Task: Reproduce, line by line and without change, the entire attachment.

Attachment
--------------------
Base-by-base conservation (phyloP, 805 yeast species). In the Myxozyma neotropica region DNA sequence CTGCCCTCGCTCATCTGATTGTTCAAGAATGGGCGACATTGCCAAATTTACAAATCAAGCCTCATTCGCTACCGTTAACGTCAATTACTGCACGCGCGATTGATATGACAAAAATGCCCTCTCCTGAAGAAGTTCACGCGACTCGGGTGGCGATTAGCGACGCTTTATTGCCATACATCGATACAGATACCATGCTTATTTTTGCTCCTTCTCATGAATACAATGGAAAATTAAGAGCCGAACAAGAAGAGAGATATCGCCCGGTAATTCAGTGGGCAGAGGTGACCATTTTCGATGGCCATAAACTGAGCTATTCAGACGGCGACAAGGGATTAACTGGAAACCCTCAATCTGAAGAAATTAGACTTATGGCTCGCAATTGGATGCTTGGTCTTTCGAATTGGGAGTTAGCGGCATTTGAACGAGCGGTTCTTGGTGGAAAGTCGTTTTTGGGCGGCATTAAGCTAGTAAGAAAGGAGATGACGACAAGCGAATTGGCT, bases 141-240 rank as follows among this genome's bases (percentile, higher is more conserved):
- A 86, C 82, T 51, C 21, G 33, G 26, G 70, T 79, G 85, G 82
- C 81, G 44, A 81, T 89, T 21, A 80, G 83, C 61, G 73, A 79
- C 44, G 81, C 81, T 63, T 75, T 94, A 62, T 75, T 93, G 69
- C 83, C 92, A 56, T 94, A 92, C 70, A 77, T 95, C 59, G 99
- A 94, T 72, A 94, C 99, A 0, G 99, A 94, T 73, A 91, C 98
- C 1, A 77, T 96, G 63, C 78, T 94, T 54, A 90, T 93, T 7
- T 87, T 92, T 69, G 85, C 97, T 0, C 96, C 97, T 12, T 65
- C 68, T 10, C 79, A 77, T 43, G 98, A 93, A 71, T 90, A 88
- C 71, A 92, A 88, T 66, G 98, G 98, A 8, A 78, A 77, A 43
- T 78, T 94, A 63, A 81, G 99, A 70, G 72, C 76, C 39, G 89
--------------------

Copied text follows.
Base-by-base conservation (phyloP, 805 yeast species). In the Myxozyma neotropica region DNA sequence CTGCCCTCGCTCATCTGATTGTTCAAGAATGGGCGACATTGCCAAATTTACAAATCAAGCCTCATTCGCTACCGTTAACGTCAATTACTGCACGCGCGATTGATATGACAAAAATGCCCTCTCCTGAAGAAGTTCACGCGACTCGGGTGGCGATTAGCGACGCTTTATTGCCATACATCGATACAGATACCATGCTTATTTTTGCTCCTTCTCATGAATACAATGGAAAATTAAGAGCCGAACAAGAAGAGAGATATCGCCCGGTAATTCAGTGGGCAGAGGTGACCATTTTCGATGGCCATAAACTGAGCTATTCAGACGGCGACAAGGGATTAACTGGAAACCCTCAATCTGAAGAAATTAGACTTATGGCTCGCAATTGGATGCTTGGTCTTTCGAATTGGGAGTTAGCGGCATTTGAACGAGCGGTTCTTGGTGGAAAGTCGTTTTTGGGCGGCATTAAGCTAGTAAGAAAGGAGATGACGACAAGCGAATTGGCT, bases 141-240 rank as follows among this genome's bases (percentile, higher is more conserved):
- A 86, C 82, T 51, C 21, G 33, G 26, G 70, T 79, G 85, G 82
- C 81, G 44, A 81, T 89, T 21, A 80, G 83, C 61, G 73, A 79
- C 44, G 81, C 81, T 63, T 75, T 94, A 62, T 75, T 93, G 69
- C 83, C 92, A 56, T 94, A 92, C 70, A 77, T 95, C 59, G 99
- A 94, T 72, A 94, C 99, A 0, G 99, A 94, T 73, A 91, C 98
- C 1, A 77, T 96, G 63, C 78, T 94, T 54, A 90, T 93, T 7
- T 87, T 92, T 69, G 85, C 97, T 0, C 96, C 97, T 12, T 65
- C 68, T 10, C 79, A 77, T 43, G 98, A 93, A 71, T 90, A 88
- C 71, A 92, A 88, T 66, G 98, G 98, A 8, A 78, A 77, A 43
- T 78, T 94, A 63, A 81, G 99, A 70, G 72, C 76, C 39, G 89